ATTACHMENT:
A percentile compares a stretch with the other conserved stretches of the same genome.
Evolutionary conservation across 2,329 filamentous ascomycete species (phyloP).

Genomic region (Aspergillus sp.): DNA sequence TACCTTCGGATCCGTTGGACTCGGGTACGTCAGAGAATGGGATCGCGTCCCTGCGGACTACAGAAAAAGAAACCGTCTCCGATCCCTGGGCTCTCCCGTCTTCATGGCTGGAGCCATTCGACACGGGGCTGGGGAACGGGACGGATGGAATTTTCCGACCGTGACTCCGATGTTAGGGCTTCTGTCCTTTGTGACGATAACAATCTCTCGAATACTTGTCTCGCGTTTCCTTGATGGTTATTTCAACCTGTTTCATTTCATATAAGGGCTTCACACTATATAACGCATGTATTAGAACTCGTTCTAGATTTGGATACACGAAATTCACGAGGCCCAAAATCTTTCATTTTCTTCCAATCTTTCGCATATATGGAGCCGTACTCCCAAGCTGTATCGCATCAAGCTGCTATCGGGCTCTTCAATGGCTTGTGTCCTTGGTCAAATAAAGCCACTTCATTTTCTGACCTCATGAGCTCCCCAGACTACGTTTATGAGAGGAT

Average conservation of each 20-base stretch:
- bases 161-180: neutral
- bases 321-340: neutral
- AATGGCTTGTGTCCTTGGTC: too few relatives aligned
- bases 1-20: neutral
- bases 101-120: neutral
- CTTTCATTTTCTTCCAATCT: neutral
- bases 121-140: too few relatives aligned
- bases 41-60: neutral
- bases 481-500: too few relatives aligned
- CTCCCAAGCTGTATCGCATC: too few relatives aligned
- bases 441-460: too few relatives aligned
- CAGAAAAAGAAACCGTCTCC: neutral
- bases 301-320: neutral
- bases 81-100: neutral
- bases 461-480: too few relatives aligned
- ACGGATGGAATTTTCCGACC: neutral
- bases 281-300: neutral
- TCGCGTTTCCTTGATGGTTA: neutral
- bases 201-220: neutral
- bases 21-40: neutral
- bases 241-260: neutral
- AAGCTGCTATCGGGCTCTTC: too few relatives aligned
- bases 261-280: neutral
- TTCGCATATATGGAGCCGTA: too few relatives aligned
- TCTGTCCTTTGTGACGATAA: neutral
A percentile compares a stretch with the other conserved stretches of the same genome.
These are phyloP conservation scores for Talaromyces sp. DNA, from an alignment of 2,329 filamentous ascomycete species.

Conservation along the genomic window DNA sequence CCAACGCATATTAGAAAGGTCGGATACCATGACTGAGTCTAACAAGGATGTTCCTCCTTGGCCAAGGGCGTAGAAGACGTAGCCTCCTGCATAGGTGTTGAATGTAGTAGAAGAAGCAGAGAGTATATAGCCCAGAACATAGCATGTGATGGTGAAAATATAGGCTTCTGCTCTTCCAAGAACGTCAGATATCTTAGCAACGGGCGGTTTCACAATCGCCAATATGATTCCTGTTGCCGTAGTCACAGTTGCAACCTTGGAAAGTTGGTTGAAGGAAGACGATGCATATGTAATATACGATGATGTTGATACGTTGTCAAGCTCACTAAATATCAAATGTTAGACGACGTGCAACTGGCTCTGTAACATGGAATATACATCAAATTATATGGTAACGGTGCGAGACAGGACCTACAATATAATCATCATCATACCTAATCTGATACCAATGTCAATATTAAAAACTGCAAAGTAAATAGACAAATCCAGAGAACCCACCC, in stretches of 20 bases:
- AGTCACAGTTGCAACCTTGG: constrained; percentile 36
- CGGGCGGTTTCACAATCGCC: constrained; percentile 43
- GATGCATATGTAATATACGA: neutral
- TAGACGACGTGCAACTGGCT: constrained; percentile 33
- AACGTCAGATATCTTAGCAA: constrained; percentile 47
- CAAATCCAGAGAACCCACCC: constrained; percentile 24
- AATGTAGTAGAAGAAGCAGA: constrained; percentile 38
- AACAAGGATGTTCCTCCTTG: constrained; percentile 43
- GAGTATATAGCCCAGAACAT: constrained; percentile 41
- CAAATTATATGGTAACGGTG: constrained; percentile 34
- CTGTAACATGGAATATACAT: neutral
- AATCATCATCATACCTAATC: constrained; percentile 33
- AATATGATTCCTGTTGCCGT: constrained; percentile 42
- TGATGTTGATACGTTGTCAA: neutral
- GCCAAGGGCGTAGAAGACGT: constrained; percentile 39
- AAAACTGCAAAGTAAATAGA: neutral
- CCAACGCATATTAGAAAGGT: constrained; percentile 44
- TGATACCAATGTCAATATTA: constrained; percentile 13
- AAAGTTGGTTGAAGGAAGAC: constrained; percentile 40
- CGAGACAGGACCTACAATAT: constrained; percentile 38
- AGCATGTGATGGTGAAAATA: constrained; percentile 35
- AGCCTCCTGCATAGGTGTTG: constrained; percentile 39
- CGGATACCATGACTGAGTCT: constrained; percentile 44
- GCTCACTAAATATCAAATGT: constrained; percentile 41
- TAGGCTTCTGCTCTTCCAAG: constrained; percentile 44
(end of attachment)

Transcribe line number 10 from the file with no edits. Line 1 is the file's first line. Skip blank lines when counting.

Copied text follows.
- CTTTCATTTTCTTCCAATCT: neutral